EA & LW Forums Weekly Summary (26 Sep − 9 Oct 22′)

Supported by Rethink Priorities

Author’s note: this post covers the past two weeks, with a karma bar of 80+ instead of the usual 40+. Covid knocked me out a bit so playing catch up! Future posts will be back to the usual schedule and karma requirement.

This is part of a weekly series—you can see the full collection here. The first post includes some details on purpose and methodology.

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Podcast version: prefer your summaries in podcast form? A big thanks to Coleman Snell for producing these! Subscribe on your favorite podcast app by searching for ‘Effective Altruism Forum Podcast’.


Top Readings /​ Curated

Designed for those without the time to read all the summaries. Everything here is also within the relevant sections later on so feel free to skip if you’re planning to read it all.

Does Economic Growth Meaningfully Improve Well-being? An Optimistic Re-Analysis of Easterlin’s Research: Founders Pledge

by Vadim Albinsky

The Easterlin Paradox states that happiness varies with income across countries and between individuals, but not significantly with a country’s income as it changes over time. A 2022 paper attempts to verify this with recent data, and finds it holds.

The post author challenges the research behind that paper on two counts:
1. The effect on happiness from increasing a country’s GDP over time is disregarded as small, but is big enough to be meaningful (similar size to effects seen from GiveDirectly’s cash transfers). If we run the same analysis for health, pollution, or welfare measures, GDP has the largest effect.

2. The paradox largely disappears with only minor changes in methodology (eg. marking one more country as a ‘transition’ country or using 2020 data instead of 2019). Both bring the effect size closer to that of variance between countries /​ individuals than to zero.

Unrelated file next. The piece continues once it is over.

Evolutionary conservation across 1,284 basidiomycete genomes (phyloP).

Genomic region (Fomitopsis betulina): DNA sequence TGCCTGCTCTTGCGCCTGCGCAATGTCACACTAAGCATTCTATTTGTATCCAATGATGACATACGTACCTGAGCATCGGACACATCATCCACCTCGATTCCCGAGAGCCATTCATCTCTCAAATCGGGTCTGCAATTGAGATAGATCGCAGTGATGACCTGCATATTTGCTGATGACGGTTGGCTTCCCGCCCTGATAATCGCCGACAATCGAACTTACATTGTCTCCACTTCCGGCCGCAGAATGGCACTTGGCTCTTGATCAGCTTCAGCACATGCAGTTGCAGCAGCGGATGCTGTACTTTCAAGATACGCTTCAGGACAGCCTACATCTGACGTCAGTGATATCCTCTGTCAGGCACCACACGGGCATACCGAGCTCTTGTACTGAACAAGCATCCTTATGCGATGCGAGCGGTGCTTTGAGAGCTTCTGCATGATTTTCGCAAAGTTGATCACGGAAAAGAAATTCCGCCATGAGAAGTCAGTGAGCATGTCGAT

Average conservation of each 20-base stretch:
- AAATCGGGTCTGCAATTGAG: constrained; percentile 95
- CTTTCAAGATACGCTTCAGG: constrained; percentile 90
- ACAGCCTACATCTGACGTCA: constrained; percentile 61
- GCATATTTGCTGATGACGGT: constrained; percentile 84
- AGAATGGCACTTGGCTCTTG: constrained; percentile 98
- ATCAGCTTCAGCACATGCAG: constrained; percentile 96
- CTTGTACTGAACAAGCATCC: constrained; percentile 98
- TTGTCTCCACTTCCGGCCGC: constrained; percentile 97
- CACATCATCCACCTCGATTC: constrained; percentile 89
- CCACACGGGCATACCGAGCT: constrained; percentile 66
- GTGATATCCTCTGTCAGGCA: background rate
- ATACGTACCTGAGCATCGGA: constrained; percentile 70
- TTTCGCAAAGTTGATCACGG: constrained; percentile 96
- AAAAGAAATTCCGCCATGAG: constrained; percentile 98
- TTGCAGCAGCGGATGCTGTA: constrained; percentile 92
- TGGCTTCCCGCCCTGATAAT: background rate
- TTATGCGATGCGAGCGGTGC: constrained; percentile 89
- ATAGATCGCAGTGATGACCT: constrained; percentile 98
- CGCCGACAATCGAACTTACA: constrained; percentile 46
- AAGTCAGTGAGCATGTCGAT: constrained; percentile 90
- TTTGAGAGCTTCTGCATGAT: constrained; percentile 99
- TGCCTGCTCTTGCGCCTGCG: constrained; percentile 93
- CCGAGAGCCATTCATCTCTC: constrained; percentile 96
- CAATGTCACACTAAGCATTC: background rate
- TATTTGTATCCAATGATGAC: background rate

Winners of the EA Criticism and Red Teaming Contest

by Lizka, Owen Cotton-Barratt

31 winners were announced out of 341 entries. The top prizes went to ‘A critical review of GiveWell’s 2022 cost-effectiveness model’ and ‘Methods for improving uncertainty analysis in EA cost-effectiveness models’ by Alex Bates (Froolow), ‘Biological Anchors external review’ by Jennifer Lin and ‘Population Ethics without Axiology: A Framework’ by Lukas Gloor.

The post summarizes each of the winning entries, as well as discussing what the judging panel liked about them and what changes they would have wanted to see.

We all teach: here’s how to do it better

by Michael Noetel

Self-determination theory suggests we can best build intrinsic motivation by supporting people’s needs for autonomy, competence, and relatedness. This is in contrast to using persuasion, or appealing to guilt or fear. We can use this to improve community building and reduce cases where people ‘bounce off’ EA ideas or where engaged EAs burn out.

The post explores concrete ways to apply this theory—for instance, building competence by focusing on teaching EA-relevant skills (such as forecasting or career planning) over sharing knowledge, or building autonomy by gearing arguments towards a person’s individual values.

The author explores many more techniques, sourced from educational literature, and has created a toolkit summarizing the meta-analytic evidence for what works in adult learning. This is a mix of intuitive and counter-intuitive eg. avoid jargon and keep it simple (common advice), but also avoid too many memes /​ jokes—they can distract from learning (less common advice).

EA Forum

Philosophy and Methodologies

Reasoning Transparency

By Lizka

Linkpost to Open Philanthropy’s definition of and advice on reasoning transparency. Applying reasoning transparency as a writer helps the reader know how to update their view based on your analysis. The top concrete recommendations are to open with a linked summary of key takeaways, indicate which considerations are most important to these, and indicate throughout how confident you are in these considerations and what support you have for them.

Getting on a different train: can Effective Altruism avoid collapsing into absurdity?

by Peter McLaughlin

Utilitarianism and consequentialism, if applied universally, can lead to conclusions most EAs don’t endorse—for instance, preferring to have many in tortuous suffering if it means a very large amount of barely worth it lives come into existence. This is primarily due to scale sensitivity, and the author argues there is no principled place to ‘get off the train’ /​ stop accepting increasingly challenging conclusions, as they all follow from that premise. Scale sensitivity + utilitarianism means enough utility weighs out all other concerns.

The author suggests that we should throw away the idea that this theory applies universally ie. that you can compare all situations on the same measure (utility), and implement limits to it. This means we have a less theoretically robust but more practically robust practice. This should be grounded in situational context and history. Exploring these limits explicitly is important for effective altruism’s image, so others don’t think we accept absurd-seeming conclusions. It’s also important for making decisions in anomalous cases.